The Johannesburg Review of Books presents new poetry by Mark Espin.
We walk the mountain’s undulating paths
while the city stirs in the mist and the smog
that stretches across the far-off range of grey-blue peaks.
The unseen birds frolic in the thick line of trees.
Their calls resonate, like the beat of my heart.
The path is covered in a layer
of brown pine stalks that crackle
as we traverse its unknown course.
The climate is silent as we signify
our intimate words amongst
the mutterings of the green leaves
that the sun momentarily anoints
with the intensity of its delicate light.
The morning is picturesque.
Mist rolls in from the sea,
rises up against walls.
Everything is a broken
sentence, drifting off the edge
of the world.
The woman is no longer here.
She is elsewhere; unimaginable.
There were never any possibilities
to begin with, except notions
like glitter in the recesses of the mind.
I lose my grasp of a book.
It flutters in the fall,
a broken wing. The page
I have lost, irrecoverable,
OUTSIDE OF YOUR SHADOW
I type a line for you; the beginnings of what
may become a poem. Something about your struggles
with mental incapacity. We share a joke about age
and memory, amuse ourselves further with a story
about another’s ludicrous delusions.
I now live my life by small margins.
Relish the taste of honey in blackcurrant tea,
attentively watch Roney play a trumpet solo live,
as I sit five rows back from the stage,
savour the comfort of waves unravelling,
as I stroll along a west coast beach
with you and O’Niel, feel a sense of joy
by a child’s voice over the telephone.
I measure the highs and lows by modest thresholds:
an unsolicited compliment, a slight taken resentfully,
have given up on the profound and the grandiose.
Refuse to see prospects of uprising or revolution
in the eruptions of civil unrest. Those in power
do as they please without recourse to a conscience
or to the desperate plight of the majority.
I stand outside of your shadow,
do not share the rage against injustice
that once lit up your words in flames,
made it resonate across this darkening plain.
We stand at the edge of your peculiar garden,
consider another distressing incident, a new siege nearby
where gunfire drills through the passing clouds,
pinions bodies to the wind-swept earth.
A storm is moving around
in the back garden. Window’s latch
is loosened, makes it shudder
against the metal frame.
After a winter of voluminous
rainfall, the winds begin again,
tethered to the horizon, out at sea,
tugging at loosened ends of branches.
For an hour or two or three,
the gale is a sonic wail, a lament
for all of those now abandoned.
Monochrome doves offer a brief
sense of redemptive harmony.
Now, there is the pursuit
of times of sharp-edged sunlight,
moments of childhood reverie
between the dull echoes of the mundane;
a holding out for the pristine ecstasies
which some places recover for you,
recollections voluptuous and embracing
in their substance, when a vivid sense
signifies longing, a leaping towards
a refuge from the past, when the turning
world paused for breath; when a circle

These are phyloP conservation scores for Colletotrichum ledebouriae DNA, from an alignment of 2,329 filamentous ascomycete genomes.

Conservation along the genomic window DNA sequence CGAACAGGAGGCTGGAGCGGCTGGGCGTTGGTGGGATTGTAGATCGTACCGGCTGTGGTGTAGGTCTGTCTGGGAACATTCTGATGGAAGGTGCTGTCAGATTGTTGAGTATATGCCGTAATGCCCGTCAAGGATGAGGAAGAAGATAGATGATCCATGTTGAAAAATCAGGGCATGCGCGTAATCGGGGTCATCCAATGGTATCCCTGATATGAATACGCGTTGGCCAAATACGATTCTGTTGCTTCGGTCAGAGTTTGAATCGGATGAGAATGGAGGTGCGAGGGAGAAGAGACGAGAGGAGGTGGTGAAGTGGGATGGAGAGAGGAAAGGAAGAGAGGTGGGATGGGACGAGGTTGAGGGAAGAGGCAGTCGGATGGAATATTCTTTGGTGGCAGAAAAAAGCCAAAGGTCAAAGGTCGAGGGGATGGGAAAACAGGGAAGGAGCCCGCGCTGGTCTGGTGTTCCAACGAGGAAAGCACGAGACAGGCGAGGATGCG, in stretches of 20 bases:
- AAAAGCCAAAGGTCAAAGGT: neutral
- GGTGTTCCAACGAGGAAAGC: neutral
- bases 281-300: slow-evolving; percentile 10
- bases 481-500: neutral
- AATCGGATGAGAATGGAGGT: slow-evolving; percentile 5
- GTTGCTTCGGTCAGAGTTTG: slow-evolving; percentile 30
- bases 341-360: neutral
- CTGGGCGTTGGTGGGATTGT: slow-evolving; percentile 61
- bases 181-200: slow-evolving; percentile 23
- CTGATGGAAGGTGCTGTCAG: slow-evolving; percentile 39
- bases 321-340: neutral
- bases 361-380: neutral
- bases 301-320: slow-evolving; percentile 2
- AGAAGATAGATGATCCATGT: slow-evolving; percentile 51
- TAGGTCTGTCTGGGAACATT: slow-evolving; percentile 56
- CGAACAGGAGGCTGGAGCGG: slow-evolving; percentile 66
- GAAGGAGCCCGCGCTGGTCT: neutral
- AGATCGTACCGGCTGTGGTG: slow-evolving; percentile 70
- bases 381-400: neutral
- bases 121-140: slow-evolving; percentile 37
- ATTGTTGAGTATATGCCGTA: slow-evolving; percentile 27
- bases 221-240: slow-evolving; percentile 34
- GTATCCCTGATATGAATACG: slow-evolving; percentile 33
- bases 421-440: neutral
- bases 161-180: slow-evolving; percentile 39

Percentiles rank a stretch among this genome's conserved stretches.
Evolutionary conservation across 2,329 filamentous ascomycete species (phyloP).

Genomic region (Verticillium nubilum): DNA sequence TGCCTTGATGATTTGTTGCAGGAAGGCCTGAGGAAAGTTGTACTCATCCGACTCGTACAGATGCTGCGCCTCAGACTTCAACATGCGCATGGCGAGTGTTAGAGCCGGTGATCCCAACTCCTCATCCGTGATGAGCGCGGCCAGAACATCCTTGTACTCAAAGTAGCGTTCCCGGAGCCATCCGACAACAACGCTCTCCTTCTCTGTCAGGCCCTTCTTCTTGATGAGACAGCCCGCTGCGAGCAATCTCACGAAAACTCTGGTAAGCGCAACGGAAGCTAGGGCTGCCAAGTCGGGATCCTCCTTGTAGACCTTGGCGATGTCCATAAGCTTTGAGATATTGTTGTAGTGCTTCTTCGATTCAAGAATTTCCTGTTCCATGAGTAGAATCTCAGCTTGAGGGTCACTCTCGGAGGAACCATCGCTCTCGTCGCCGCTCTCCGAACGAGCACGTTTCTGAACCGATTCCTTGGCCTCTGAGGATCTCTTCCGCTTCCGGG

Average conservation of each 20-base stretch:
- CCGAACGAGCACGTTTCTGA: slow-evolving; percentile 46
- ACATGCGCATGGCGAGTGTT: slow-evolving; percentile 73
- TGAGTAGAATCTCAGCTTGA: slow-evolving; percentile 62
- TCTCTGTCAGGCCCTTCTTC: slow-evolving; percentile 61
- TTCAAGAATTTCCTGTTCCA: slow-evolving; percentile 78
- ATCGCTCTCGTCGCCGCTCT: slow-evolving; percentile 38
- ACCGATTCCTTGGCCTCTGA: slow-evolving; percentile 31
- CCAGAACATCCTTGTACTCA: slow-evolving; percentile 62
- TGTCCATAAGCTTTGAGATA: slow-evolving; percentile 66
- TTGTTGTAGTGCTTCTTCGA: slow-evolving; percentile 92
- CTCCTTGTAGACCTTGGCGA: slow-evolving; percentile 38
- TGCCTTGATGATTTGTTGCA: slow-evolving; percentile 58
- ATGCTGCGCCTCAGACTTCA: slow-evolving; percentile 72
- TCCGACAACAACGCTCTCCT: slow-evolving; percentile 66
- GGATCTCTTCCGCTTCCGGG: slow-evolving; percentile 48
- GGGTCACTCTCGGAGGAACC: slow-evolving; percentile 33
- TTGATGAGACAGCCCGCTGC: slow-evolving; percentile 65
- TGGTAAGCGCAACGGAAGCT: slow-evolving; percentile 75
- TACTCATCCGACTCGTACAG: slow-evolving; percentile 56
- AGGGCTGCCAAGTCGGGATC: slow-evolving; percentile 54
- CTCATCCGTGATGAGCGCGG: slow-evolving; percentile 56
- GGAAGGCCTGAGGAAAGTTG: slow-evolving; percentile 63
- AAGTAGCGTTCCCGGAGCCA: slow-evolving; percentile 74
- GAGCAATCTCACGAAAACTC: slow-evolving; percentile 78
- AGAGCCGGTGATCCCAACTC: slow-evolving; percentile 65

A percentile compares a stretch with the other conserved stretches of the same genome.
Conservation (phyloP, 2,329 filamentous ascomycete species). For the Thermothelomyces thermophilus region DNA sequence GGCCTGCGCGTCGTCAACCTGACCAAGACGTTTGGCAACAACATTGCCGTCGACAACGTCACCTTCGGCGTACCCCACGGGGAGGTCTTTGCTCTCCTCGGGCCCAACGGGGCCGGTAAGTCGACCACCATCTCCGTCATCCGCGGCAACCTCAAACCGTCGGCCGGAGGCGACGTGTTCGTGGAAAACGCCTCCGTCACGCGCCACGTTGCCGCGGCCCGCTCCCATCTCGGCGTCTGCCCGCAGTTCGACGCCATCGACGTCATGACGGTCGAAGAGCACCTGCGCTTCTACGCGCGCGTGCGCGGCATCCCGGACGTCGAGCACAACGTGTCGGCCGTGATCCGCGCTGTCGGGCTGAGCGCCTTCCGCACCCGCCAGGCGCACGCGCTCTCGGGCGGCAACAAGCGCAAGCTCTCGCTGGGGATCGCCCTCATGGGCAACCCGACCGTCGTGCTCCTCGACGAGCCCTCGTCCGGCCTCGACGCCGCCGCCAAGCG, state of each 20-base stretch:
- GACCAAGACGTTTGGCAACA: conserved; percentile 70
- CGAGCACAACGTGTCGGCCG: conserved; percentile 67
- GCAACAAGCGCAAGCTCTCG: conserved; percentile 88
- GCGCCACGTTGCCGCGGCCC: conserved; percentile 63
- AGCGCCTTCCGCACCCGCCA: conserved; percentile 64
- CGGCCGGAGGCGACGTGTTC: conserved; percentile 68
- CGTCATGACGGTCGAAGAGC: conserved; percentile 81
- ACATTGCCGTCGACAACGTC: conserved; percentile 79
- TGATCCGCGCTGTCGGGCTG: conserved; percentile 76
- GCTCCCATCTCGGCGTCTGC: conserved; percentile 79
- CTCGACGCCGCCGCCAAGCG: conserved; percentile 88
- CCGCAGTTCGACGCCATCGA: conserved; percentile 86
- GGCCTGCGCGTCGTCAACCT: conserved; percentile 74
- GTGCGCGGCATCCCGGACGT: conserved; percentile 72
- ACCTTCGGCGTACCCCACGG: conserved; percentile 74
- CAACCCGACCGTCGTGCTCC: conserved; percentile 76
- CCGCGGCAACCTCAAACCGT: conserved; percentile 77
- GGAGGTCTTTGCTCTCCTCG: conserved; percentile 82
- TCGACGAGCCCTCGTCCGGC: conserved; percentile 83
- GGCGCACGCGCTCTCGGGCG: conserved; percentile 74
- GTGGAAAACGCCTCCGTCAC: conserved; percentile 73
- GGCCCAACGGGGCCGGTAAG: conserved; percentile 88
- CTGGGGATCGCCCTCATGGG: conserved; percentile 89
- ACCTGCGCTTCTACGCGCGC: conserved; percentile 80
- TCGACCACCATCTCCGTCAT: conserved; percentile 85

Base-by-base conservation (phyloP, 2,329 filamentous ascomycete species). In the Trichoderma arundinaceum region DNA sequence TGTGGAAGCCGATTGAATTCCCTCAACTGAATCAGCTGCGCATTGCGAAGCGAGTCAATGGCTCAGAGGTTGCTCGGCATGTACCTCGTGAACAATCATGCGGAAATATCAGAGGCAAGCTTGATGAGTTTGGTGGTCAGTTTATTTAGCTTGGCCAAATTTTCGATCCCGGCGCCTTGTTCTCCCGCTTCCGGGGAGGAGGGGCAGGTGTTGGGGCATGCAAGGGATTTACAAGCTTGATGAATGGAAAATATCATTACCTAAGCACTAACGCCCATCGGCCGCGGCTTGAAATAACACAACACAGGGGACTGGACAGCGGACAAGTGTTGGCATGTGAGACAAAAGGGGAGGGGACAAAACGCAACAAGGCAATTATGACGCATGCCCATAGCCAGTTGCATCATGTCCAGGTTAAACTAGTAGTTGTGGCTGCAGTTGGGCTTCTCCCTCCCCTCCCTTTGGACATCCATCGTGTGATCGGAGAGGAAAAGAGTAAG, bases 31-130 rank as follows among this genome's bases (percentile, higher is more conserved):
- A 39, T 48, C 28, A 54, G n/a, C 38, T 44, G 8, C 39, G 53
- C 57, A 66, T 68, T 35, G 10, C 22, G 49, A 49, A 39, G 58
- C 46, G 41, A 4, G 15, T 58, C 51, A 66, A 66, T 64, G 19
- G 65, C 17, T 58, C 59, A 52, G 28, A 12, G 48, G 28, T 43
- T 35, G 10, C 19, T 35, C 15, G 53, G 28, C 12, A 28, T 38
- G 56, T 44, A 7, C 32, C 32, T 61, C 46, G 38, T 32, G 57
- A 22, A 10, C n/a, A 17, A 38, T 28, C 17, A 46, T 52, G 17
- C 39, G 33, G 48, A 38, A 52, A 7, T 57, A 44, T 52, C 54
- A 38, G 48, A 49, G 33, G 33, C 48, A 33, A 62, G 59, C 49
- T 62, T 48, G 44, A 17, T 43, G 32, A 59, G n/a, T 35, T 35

of eucalyptus trees, with leaves
like bright stars, called you
to its serene centre.
The sturdy chest of drawers
has been moved around the room
yet again, shifted nearer the window
this time. The current contents
removed slowly, deliberately
as thought goes to what must be changed;
whether handkerchiefs and socks
should be stored elsewhere.
Emptied now, the key for the lock
long since misplaced or vanished;
the shell, though, still carries hints
of things it retained in the past;
pungent concoction of bay rum;
small jar of menthol-infused ointment,
another aftershave lotion, pleasant
but not overpowering, just delicate
traces of citrus that have lingered.
On the discoloured base, spilled mercurochrome
or some other antiseptic which leaked
from its quaint little bottle years ago.
In the midst of these aromas, whether imagined
or real, the faint dust of soapstone flakes,
tailor’s chalk, lies fixed in the seams of wood.
Used to draw lines across cloth;
the practised skill of shaping fabric
into garments. The pair of special scissors
and t-square ruler stowed in the bottom
of the next drawer, all out of use now.
This assortment, the possessions
of my grandfather, modest implements
of his craft, cared for meticulously.
Forty years later, that morning remains present.
Late autumn May, the two lemon trees he
brought by train from Kimberley, had borne
their bitter fruit, as golden flower buds lured
fruit flies and bumble bees. In our room
we were invigorated by hot tea and daily routines.
All this disintegrated,
shattered, as something in his chest convulsed
and plunged his body back, his head
striking the wall; a dull thud that alarmed
and distressed; the sudden, unequivocal moment,
fateful seconds that reverberated, became then,
and now, the fatal instant of his passing.
A duty to reflect stays with me
for all of these years; abhorrence
of the state’s thuggery
veiled or voiced under his breath,
unlike his brother in exile, yet both driven
to realise the end of the nightmare,
each living by their own measure
of ethical injunctions.
Now, in these years of promise,
of discontent, of frustrated hopes,
I turn to the same wall each night,
seek some solace in sleep,
in dreams in which poignant
fractions of the past make me reach
back to him, forty years into the past.
© Mark Espin, 2021
- Mark Espin was born in Cape Town in 1964. He teaches in the English Department at the University of the Western Cape and lives in Athlone. These poems are from a self-published pamphlet, April in Blank Verse (2021), available at Surplus Books, 302 Albert Road, Woodstock, Cape Town.